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Language Tests in the Arabic-speaking World: Between Ideology and Language Policy

Cristina Solimando


A system of language assessment may be used as a mechanism for affecting language policy. Language tests convey messages and ideologies that regard prestige, priorities and hierarchies, and they generally lead to the suppression of diversity (Shohamy 2007). The relationship between tests and language policy, based mainly on the criteria used for judging language quality through rating scales, guidelines and other frameworks, leads to a view of language as standardized and homogenous. From this perspective, language tests can serve as tools that negotiate and mediate between ideology and practice. In the Arabic-speaking world language tests have only recently been introduced, although very few Arab countries have shown an interest in developing the necessary means to evaluate language performance levels. In this paper the language tests developed by the Arab Academy, the UAE National Center for Assessment (Markaz al-Waṭanī li-l-Qiyās), the Mother Tongue Center (Markaz al-Lisān al-Umm), the Jordan al-Naǧāḥ National University (Ǧāmiʿat al-Naǧāḥ al-Waṭaniyya) and the King Saʿūd University will be taken into consideration in order to determine any ideological orientation in test objectives, content and rationale. Particular attention will be paid to communicative skills within a general framework of linguistic variation in the Arabic-speaking world.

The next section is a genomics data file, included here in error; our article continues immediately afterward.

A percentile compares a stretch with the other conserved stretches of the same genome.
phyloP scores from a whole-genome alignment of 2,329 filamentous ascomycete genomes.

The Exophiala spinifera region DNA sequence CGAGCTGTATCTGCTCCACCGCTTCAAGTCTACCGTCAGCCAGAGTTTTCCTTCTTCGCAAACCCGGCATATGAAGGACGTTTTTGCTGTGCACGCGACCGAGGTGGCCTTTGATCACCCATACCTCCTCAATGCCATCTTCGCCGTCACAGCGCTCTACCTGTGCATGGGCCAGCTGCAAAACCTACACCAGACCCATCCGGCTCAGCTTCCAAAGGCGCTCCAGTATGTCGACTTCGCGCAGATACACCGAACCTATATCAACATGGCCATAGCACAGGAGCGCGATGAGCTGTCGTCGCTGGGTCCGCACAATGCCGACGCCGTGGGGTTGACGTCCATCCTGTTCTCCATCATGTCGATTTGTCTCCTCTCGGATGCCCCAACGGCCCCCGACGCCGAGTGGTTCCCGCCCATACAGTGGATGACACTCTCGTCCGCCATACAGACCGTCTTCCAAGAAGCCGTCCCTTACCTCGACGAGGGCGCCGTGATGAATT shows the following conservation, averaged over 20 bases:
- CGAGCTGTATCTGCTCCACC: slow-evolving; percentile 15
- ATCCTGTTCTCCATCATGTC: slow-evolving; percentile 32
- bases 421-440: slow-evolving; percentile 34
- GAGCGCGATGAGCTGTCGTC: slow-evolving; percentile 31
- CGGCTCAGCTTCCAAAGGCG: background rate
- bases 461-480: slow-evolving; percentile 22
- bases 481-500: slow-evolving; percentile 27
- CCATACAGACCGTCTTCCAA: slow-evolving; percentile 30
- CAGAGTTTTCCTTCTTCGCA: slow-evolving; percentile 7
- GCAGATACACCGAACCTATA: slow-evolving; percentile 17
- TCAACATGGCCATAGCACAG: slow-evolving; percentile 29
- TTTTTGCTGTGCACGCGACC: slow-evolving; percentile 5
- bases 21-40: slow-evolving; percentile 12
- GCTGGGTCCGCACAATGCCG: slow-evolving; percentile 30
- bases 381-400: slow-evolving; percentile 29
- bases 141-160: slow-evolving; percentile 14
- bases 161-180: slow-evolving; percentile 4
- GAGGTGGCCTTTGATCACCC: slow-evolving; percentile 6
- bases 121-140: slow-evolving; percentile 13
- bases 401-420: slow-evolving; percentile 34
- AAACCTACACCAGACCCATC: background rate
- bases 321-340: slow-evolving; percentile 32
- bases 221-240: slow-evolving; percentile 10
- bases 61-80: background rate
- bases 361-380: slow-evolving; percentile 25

Arabic language policy; language assessment; language test; linguistic identity; teaching Arabic.

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DOI: https://doi.org/10.7358/lcm-2021-002-soli

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